But that reservation wouldn’t get her and her husband to Seattle until the next day. And they’d miss a planned meet-up with family members. So they declined. The situation was made even more difficult by communication problems as Glotzer tells it.

“I informed Delta via email of this decline,” she says. “I was unable to notify them via telephone due to the estimated call back times posted on the Delta recorded message when I attempted to call, as we would be in transit and without telephone service.”

Then they made arrangements to fly other airlines that would get them to Seattle sooner.

Through the help of our travel agent, we were able to rebook on a combination of United and Alaska flights via San Francisco that allowed us to arrive in Seattle approximately eight hours later than the original plans, and though not ideal, allowed us to coordinate with the family member. The costs for this revised itinerary totaled $3,308 (flights $1,294 X 2, baggage fees $110 X 2, travel agent fees $70 X 2).

I can’t help but wonder why a travel agent (who’s charging them $70 each to rebook their flight) didn’t have a way to reach Delta’s customer service more quickly and try to sweet-talk them into honoring the part of the contract of carriage that says: “At Delta’s sole discretion and if acceptable to the passenger, Delta may arrange for the passenger to travel on another carrier…” Admittedly, though, it’s a tough ask when the original tickets were secured with frequent flyer points.

But that didn’t happen. And now she’d like the airline to reimburse her for her additional costs. Which, as noted above, it has no legal obligation to do.

Delta did reimburse the frequent flyer miles she used to buy the original tickets, give her an additional 20,000 miles, refund their baggage fees and give her about $500 in vouchers. But if, indeed, the story of the vanishing flight crew is true, should Delta have done more as a goodwill gesture?

Should Delta have offered Glotzer more compensation?

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  • Joe Blasi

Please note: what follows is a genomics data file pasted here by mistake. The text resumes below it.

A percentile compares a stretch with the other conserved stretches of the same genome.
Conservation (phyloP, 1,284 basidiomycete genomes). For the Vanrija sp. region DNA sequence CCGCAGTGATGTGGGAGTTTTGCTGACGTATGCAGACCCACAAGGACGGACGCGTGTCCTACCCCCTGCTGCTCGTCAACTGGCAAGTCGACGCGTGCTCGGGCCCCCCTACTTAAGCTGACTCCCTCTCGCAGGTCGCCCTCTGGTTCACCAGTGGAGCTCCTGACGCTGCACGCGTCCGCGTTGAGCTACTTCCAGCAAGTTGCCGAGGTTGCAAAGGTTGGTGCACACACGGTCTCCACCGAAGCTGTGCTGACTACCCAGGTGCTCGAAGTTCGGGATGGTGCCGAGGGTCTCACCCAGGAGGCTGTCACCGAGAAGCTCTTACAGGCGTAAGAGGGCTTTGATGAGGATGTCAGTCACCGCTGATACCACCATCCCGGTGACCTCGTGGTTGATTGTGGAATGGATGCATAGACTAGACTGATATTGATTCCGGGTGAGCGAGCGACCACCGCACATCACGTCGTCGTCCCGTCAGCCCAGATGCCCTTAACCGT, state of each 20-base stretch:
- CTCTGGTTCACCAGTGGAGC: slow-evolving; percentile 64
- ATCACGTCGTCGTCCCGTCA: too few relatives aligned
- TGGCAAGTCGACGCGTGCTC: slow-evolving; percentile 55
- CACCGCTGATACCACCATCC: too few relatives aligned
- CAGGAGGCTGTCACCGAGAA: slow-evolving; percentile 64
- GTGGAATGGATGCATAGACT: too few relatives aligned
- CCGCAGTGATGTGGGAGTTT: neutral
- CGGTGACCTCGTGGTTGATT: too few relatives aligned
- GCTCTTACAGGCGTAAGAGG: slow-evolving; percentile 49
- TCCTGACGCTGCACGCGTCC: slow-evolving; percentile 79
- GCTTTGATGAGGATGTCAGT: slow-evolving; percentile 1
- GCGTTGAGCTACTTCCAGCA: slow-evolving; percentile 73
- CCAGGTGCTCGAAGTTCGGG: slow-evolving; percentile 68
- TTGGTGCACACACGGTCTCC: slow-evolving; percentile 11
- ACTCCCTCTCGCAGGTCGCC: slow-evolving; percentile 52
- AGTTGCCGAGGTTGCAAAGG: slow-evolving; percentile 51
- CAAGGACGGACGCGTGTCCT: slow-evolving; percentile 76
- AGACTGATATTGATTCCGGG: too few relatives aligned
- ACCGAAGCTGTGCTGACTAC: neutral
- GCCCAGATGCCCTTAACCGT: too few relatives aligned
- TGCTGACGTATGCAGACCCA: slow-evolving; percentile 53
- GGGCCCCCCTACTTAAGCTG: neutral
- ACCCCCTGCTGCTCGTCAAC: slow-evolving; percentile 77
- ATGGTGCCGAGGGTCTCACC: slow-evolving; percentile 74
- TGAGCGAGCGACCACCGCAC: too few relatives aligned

Under eu261 this would of lead to an cash payout event.

  • michael anthony

    I’m surprised Delta reportedly said so much. “They reached First Officer, but not the pilot”. They usually keep communication to a minimum on crew delay, like “The incoming crew is on a plane running late, etc”. From aviation incident sites, the most common reason, beyond their incoming plane being late, is crews coming down with a similar illness, such as all eating at same restaurant and getting severe GI symptoms. I don’t think you can fault the carrier in these instances. and if you are going to fault them, then during the lengthy delay at the airport, the OP should have asked for assistance from the desk staff, supervisor or Red Coat individual. In many instances reported here, the OP buys new tickets and then wants reimbursement.

  • Jeff W.

    A few observations:

    * I wonder if the travel agent was used to book the original itinerary. But even if she had, since these were FF award tickets, options would have been limited. Back when United and US Airways were partners, I had FF tickets on UA that were rebooked on US when one of my flights were delayed. But DLinterlining with UA on an award ticket would be rare. And DL and Alaska are not the best of friends right now. But you are correct in that the TA would have had better luck contacting Delta.